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Fortune grows on land with Kalam tips

- Paliganj farmers prosper with scientific farming

The fortune of farmers in Paliganj block, around 65km northwest of Patna, has changed over the past 10 years with increased yield and some valuable advice from APJ Abdul Kalam.

One of them, Alok Kumar, has installed a direct-to-home satellite service for his 57-inch TV, moves around in an SUV and sends his children to school in Patna. Till about 10 years back, the 47-year-old resident of Pipardaha village spread 6,400kg paddy seeds on his one-hectare land. Now, cultivating 2,400kg seeds on the same land Alok has achieved three times more yield. Thanks to Kalam’s tips on scientific farming and cultivating cash crops in the off-season, he is bringing home more profit.

Balmiki Sharma, the secretary of Paliganj farmer distributor committee, said: “I was looking after the Technology Information, Forecasting and Assessment Council (Tifac) project in Paliganj around 2001. The council was researching scientific farming in the block to implement Kalam’s ‘Vision 2020’. On May 30, 2003, then President Kalam visited the block and realised we were involved in traditional farming of paddy, wheat and mustard. He called six of us (farmers) to New Delhi in June that year and advised us to start producing cash crops in the off-season.”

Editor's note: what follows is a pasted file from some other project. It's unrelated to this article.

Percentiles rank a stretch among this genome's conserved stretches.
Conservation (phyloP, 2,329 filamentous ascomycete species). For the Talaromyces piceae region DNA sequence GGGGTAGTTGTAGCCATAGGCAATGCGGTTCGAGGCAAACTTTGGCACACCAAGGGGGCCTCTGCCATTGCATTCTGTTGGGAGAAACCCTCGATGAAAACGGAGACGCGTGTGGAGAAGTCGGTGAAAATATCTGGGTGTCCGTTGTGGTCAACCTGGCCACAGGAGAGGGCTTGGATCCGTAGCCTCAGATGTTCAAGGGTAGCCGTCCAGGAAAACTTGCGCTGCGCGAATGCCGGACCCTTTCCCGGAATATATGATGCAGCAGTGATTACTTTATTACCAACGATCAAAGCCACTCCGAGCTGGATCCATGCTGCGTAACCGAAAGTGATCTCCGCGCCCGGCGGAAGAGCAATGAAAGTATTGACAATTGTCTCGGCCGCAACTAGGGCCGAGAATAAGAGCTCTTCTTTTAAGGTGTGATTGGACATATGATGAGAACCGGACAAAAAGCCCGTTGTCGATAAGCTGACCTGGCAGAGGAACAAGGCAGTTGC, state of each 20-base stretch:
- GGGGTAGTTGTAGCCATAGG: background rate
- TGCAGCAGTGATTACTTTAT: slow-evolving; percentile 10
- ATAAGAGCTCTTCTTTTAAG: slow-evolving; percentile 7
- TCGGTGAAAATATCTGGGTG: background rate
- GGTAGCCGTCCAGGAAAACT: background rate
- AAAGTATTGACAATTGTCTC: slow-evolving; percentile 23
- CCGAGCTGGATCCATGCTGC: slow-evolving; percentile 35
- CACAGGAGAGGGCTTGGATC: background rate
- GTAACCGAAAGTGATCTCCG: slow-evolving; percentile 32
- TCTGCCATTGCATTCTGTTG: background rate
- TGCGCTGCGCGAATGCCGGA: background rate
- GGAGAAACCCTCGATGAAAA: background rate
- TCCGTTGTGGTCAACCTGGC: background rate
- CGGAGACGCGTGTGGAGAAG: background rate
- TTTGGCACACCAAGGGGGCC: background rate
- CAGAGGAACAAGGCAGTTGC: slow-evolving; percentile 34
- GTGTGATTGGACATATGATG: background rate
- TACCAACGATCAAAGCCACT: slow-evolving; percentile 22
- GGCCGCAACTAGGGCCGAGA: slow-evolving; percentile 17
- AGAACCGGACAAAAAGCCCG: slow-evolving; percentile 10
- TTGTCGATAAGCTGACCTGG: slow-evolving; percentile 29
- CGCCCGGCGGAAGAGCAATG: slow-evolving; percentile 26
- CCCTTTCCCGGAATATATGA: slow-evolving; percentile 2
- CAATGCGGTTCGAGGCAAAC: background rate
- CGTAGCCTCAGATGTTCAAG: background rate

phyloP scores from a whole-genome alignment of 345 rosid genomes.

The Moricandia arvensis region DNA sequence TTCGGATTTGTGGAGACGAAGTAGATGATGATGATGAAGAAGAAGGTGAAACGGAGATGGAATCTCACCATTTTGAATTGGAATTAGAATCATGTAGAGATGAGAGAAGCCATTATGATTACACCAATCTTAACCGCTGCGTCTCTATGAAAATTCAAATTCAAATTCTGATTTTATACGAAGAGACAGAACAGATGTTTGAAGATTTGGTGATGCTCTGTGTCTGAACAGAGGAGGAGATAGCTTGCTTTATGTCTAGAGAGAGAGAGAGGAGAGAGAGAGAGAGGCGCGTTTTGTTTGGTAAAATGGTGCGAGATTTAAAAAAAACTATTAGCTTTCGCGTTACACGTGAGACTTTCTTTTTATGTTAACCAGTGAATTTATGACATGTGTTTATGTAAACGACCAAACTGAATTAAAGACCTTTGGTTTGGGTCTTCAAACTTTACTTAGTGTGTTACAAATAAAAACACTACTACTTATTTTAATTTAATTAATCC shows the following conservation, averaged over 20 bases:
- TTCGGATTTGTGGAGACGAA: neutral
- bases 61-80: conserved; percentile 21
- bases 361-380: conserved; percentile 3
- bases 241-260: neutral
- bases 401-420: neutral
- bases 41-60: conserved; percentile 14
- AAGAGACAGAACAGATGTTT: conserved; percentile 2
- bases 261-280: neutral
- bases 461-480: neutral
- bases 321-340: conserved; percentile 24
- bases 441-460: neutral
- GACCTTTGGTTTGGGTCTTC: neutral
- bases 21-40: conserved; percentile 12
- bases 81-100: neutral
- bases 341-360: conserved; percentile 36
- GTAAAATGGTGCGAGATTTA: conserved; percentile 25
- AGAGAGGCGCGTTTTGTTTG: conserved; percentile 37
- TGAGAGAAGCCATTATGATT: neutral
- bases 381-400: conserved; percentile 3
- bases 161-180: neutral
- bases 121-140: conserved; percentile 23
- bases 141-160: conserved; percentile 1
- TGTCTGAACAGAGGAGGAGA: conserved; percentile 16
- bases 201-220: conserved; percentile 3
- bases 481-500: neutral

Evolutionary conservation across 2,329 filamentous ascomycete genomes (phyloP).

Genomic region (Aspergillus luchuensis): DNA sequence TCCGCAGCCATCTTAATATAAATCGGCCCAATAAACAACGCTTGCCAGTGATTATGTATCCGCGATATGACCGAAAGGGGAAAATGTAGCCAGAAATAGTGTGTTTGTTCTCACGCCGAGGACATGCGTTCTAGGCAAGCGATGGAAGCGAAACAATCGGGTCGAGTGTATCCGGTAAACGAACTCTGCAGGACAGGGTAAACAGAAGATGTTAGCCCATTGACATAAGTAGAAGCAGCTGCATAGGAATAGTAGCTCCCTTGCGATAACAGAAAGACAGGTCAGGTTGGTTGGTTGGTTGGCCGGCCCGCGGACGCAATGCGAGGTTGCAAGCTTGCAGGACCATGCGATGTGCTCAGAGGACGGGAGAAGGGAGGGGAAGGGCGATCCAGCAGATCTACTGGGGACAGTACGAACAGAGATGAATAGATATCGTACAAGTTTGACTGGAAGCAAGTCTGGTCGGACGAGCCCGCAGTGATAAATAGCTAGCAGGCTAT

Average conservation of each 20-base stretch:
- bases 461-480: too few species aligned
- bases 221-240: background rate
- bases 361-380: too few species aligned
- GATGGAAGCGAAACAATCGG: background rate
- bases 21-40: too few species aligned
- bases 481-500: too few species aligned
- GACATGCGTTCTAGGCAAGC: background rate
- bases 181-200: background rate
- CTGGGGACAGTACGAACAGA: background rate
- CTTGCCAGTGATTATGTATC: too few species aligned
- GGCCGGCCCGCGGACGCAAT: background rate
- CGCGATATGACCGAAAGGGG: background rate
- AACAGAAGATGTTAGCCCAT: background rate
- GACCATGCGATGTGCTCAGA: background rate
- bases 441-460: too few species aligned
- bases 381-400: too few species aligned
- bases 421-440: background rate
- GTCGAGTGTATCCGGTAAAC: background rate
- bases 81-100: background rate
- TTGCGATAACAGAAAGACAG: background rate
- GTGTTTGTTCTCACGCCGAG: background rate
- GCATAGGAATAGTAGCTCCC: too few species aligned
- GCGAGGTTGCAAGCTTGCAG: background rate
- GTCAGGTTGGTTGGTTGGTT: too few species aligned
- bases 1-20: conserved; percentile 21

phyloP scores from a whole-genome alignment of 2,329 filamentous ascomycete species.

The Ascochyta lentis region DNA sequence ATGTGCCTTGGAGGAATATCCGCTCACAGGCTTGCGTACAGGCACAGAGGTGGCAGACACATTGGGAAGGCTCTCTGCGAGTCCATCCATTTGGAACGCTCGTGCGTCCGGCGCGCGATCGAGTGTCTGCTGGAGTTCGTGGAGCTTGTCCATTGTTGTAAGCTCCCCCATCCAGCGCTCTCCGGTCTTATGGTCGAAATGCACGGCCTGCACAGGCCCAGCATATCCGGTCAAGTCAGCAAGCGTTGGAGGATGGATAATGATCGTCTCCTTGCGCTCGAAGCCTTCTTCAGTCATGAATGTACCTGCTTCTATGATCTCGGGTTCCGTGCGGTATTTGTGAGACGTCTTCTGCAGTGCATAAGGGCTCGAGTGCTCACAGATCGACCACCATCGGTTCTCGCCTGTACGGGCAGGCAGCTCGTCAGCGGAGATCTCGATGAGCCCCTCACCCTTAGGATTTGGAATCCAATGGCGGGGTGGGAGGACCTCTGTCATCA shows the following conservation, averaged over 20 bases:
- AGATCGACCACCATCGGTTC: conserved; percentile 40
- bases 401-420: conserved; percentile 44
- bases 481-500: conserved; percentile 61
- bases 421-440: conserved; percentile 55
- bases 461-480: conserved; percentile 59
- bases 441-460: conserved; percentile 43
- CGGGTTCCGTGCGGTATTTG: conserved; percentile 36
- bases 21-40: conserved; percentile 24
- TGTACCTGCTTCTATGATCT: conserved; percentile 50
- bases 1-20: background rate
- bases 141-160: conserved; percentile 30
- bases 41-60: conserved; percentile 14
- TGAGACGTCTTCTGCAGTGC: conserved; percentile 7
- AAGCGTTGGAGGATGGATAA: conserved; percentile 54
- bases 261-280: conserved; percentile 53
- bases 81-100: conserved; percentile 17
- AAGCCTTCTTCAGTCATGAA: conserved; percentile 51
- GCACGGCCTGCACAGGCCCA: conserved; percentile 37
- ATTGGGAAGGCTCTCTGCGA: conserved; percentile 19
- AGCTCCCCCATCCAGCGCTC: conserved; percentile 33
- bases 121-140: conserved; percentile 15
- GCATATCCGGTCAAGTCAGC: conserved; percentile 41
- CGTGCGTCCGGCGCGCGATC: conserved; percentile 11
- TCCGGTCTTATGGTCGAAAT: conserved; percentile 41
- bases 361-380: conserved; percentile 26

Kalam advised the farmers to cultivate cash crops such as Japanese mint, lemongrass, java citronella and basil.

He also told them how to leave space between two crops, use less fertiliser and urea for healthy crops, said Sharma.

Although, the then President’s tips took time to percolate down to the farmers in the region, now at least 15,000 of them are involved in scientific farming in the block.

Karbinder Kumar of Ejada village in the block said: “Cultivation of cash crops is beneficial compared to traditional foodgrain. Lemongrass, used for used for making soap and shampoo, is sold for Rs 500 to Rs 700 a kg, while java citronella oil that is used for making mosquito coils is sold at Rs 700 a kg. Japanese mint is sold for Rs 1,500 a kg. When I started cultivating cash crops, the other farmers used to tell me I was wasting my time. But with time, my income has increased by three folds and I have bought two tractors.”

Chandra Shekhar Sharma, another farmer in Bhagjoga village, has bought a motorbike with his increased profit. He said: “My living standard has changed with scientific farming. I also have annual savings of Rs 1 lakh. All of this has happened because of the tips given by Kalam Sir.”

Agriculture minister Narendra Singh told The Telegraph: “Our government is doing a lot of work in the agriculture sector. We are the ones who invited Kalam to Bihar and I am happy that the farmers found his tips useful.”


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